Several Chinese Companies List Endangered Animals As Ingredients

A surprising environmental investigation has recently uncovered three publicly traded Chinese pharmaceutical companies that use endangered animals as product ingredients.

Beijing Tong Ren Tang Group, Tianjin Pharmaceutical Group, and Jilin Aodong Pharmaceutical Group, all based in China, have come under scrutiny for listing parts of endangered animals as components in their traditional Chinese medicine (TCM) products.

This shocking discovery pertains to the use of body parts from endangered leopards and pangolins, which have been identified in a total of 88 TCM products. The report, released by the Environmental Investigation Agency (EIA) UK on a Sunday, has sent shockwaves through the global environmental and financial communities.

The EIA’s report has not only exposed this environmental wrongdoing but has also called upon global investors in these Chinese pharmaceutical firms, some of whom include major financial institutions such as UBS and HSBC, to divest from their stakes.

The EIA’s focus on these pharmaceutical companies is due to their public listing and the undeniable presence of leopard and pangolin parts in their products. TCM has a history of incorporating various animal parts, often with manufacturers touting their efficacy.

Avinash Basker, a legal and policy specialist for the non-governmental organization, expressed his disappointment, stating, “It’s particularly disappointing to see so many major banks and financial institutions effectively endorsing this damaging exploitation.” He urged them to sever ties with TCM manufacturers using threatened species as ingredients as soon as possible.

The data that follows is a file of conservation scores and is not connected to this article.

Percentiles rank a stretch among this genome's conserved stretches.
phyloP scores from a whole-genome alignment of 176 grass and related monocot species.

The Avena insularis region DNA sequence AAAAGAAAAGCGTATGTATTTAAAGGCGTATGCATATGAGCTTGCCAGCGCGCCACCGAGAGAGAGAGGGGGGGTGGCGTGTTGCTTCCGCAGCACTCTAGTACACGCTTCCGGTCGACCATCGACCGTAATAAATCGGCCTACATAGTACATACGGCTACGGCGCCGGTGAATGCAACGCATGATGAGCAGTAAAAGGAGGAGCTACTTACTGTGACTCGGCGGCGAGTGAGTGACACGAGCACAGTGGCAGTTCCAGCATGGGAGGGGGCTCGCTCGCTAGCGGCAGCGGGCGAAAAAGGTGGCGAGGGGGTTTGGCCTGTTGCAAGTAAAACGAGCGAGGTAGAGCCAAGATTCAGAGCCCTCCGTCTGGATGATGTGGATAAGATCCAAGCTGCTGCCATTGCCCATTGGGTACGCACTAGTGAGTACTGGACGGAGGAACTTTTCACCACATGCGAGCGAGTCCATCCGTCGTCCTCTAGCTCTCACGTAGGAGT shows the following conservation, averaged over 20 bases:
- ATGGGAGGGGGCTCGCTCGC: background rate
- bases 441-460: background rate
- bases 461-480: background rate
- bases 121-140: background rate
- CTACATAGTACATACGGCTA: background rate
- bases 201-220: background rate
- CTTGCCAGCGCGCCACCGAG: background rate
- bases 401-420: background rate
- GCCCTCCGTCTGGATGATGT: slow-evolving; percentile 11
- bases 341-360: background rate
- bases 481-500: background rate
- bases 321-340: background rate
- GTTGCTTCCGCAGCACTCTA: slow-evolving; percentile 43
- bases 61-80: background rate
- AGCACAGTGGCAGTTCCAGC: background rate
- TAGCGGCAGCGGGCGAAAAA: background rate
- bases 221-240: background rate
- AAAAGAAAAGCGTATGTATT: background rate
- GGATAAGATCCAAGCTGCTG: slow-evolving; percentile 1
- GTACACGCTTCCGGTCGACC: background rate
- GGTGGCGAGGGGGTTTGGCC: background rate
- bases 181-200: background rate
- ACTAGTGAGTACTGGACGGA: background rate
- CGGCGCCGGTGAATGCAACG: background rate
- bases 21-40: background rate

The report further reveals that 62 financial institutions have investments in at least one of the three Chinese pharmaceutical companies known for their use of endangered animals in their products. This list includes major global banks and investment firms like UBS, Deutsche Bank, HSBC Holdings, Citigroup, and BlackRock.

Basker emphasized the need for China to adhere to the recommendations made by the Convention on International Trade in Endangered Species of Wild Fauna and Flora (CITES), which calls for a prohibition on the use of leopard, pangolin, tiger, and rhino body parts from all sources for commercial purposes within the domestic market.

The CITES recommendations consist of 52 measures related to species under consideration for changes in international trade regulations. The environmental and financial communities now await decisive action to address this critical issue and prevent further harm to endangered species.